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Everything to gain

“To live is Christ, and to die is gain” (Phil 1:21).

What if this Lent, this were the goal? To live is Christ. Life lived to its fullest is life that is wholly engulfed in Christ. It is Christ. Lent is a time to die to ourselves in such a way that we grow and flourish and live entirely Christlike. As we measure and count the days until Easter, we can take each one for what it’s worth and live fully in it as God intended. One day at a time, we can carefully cultivate souls that are genuinely Christian.

Just before uttering our Lenten motto, St. Paul expressed that it was his eager expectation and hope that Christ would be honored with his body. “To live is Christ and to die is gain” are the two ways Christ can be honored. And they are the two ways that we can use Lent to offer ourselves to God completely while drawing closer to both Christ on the cross and Christ risen from the tomb. 

We always focus on what to give up and then, maybe what extra works to add. But what if we focus instead on how to live? St. Paul says he is coming to the Philippians in order to increase the joy in their faith, in order to bear fruit with his labor. The labor we do for our families can be joyful, fruitful labor if we die to ourselves in the ordinary everyday moments of life.

For St. Paul, and for us, to die is to be with Christ. Dying is a gain of immeasurable worth. Dying well honors Christ because nothing we leave in life is worth more than living with God. Lent reminds us to die to self and to live for Christ in this world in order to be happy with him in the next. Our small mortifications every day are ways we can honor and exalt Jesus by being more satisfied in him than in any of the comforts of life. St. Paul’s wholehearted joy in this way of living can be ours as well. We can know what it is to labor with joy. 

We cannot bear fruit or share joy if we don’t tend the gardens of our souls. What if we dedicate Lent to nourishing the soil so that it will bear good fruit? What if we tend to our spirits so that there is joy to share? What will feed the fruit-bearing soul? We are weary and barren and grace-hungry. In the waning days of winter, let Lent be a time of intentional attention to our souls.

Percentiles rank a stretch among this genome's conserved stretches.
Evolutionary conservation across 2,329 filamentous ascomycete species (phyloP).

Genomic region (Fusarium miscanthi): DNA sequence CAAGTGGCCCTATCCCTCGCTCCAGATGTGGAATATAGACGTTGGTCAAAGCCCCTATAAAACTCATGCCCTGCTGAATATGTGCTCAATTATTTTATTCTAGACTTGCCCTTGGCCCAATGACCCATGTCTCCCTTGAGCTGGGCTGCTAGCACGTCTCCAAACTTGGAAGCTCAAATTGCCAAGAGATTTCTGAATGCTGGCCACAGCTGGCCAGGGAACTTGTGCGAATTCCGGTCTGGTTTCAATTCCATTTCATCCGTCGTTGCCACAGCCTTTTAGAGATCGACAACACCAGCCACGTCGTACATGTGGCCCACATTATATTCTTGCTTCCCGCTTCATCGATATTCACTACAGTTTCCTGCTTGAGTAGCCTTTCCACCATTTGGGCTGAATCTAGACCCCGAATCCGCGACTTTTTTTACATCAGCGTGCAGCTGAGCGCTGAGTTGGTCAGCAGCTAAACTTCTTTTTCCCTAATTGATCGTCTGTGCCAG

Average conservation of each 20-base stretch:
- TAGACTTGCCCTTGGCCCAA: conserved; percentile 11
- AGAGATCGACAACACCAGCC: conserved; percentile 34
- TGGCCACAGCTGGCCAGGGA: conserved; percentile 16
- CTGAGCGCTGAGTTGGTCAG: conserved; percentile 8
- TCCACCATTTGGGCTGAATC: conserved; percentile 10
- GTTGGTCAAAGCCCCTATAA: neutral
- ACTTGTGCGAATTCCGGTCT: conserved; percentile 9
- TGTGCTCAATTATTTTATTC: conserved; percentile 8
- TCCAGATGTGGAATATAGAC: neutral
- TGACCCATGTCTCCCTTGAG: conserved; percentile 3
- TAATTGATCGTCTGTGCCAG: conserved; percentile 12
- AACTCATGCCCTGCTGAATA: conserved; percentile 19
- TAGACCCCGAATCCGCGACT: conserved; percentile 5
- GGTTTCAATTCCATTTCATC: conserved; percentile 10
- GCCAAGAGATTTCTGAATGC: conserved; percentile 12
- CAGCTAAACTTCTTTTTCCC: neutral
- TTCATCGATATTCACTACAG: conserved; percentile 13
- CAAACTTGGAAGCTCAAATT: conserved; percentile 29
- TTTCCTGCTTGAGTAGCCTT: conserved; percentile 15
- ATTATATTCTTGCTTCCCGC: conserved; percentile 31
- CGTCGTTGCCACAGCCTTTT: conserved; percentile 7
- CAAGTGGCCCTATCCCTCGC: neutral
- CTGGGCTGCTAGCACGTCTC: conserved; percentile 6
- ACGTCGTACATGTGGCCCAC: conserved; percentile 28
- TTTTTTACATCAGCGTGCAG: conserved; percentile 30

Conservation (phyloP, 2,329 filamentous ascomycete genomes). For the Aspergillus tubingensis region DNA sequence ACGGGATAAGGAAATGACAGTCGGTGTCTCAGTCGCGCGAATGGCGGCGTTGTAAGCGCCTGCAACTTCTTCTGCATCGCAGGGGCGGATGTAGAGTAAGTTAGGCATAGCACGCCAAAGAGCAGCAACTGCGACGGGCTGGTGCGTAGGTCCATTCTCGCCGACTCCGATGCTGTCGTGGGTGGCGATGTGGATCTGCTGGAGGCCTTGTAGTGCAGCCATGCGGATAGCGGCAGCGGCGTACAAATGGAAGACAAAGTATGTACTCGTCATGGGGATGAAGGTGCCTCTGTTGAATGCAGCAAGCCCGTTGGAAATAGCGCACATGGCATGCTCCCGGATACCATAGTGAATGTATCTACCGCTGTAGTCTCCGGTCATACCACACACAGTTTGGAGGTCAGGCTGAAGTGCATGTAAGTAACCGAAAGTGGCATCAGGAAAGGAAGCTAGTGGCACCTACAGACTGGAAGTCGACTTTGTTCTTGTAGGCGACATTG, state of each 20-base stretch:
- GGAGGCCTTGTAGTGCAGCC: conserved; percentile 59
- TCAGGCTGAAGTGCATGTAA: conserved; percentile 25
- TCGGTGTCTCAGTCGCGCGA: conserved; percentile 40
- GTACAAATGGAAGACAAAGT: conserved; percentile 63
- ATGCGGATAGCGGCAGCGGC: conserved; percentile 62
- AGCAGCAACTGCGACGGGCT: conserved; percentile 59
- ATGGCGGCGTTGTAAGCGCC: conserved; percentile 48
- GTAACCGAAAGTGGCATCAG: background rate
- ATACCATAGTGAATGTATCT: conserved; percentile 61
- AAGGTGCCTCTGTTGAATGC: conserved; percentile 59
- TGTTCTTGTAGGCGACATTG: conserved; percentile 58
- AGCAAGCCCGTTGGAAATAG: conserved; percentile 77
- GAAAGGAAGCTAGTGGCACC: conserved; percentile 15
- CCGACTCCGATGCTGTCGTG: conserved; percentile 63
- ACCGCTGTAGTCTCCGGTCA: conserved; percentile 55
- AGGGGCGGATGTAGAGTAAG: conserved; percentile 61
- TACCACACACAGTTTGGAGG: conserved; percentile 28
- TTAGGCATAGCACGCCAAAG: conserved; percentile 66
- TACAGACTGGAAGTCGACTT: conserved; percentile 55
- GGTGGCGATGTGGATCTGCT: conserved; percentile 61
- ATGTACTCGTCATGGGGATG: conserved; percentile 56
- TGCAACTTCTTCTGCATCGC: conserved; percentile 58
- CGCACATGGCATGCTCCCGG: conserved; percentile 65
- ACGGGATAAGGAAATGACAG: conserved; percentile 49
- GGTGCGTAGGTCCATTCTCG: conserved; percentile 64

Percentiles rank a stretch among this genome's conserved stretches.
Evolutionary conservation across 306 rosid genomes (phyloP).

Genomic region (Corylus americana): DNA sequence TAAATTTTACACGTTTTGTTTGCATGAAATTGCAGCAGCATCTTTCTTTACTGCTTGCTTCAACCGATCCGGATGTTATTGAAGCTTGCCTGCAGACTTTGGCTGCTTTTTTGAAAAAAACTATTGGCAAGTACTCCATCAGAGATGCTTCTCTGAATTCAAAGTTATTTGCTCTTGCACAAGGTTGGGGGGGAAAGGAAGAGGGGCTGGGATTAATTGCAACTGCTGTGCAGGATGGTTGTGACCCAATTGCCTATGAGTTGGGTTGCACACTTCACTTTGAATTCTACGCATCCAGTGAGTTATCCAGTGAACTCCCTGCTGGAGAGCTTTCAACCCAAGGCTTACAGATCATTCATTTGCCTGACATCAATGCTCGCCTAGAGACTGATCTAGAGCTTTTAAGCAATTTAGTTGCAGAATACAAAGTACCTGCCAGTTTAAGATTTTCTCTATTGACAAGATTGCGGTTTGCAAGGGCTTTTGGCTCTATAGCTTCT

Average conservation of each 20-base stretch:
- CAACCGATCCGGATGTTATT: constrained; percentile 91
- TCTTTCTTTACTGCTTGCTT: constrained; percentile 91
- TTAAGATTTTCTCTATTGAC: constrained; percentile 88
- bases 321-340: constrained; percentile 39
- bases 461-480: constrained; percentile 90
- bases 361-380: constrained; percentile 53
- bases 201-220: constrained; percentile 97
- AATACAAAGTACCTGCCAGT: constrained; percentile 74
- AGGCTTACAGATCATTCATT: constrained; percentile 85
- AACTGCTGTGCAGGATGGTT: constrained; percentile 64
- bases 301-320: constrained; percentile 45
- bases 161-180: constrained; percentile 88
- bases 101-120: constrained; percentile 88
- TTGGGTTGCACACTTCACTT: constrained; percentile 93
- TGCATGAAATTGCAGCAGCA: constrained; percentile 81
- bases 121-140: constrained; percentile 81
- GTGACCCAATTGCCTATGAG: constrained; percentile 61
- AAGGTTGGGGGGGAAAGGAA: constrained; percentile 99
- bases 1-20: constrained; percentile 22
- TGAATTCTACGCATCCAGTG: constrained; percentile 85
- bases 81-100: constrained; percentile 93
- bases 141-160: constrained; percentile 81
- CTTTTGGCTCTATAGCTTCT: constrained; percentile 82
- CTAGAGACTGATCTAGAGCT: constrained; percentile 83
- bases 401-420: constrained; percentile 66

Dedicate Lent to tending your soul. Clear the debris. Live in a state of grace. A fruitful Lent begins with confession so that your soul is not weighed down by the burdens of sin. Christ waits to lift the heaviness and to open conduits of grace. Without grace, all the efforts to sacrifice are for naught. Go to confession. And then go again the following week. Cultivate a habit of keeping the channels of grace clear. 

Nourish yourself with the Eucharist. Celebrate at Mass as often as you can. Live in a state of gratitude for the gifts God freely gives. Sit quietly before the real presence of Christ in adoration. Let God tend your soul. That’s it. Just do that.

This is a very simple Lent. Not easy necessarily, but simple. 

Your Lenten plans don’t have to be complicated. You don’t even have to give up coffee or chocolate. Just present yourself to Christ in the sacraments, take what he gives, and offer him your whole life in return. 

You have everything to gain.

Foss, whose website is takeupandread.org, writes from Northern Virginia.

 

© Arlington Catholic Herald 2020

@elizabethfoss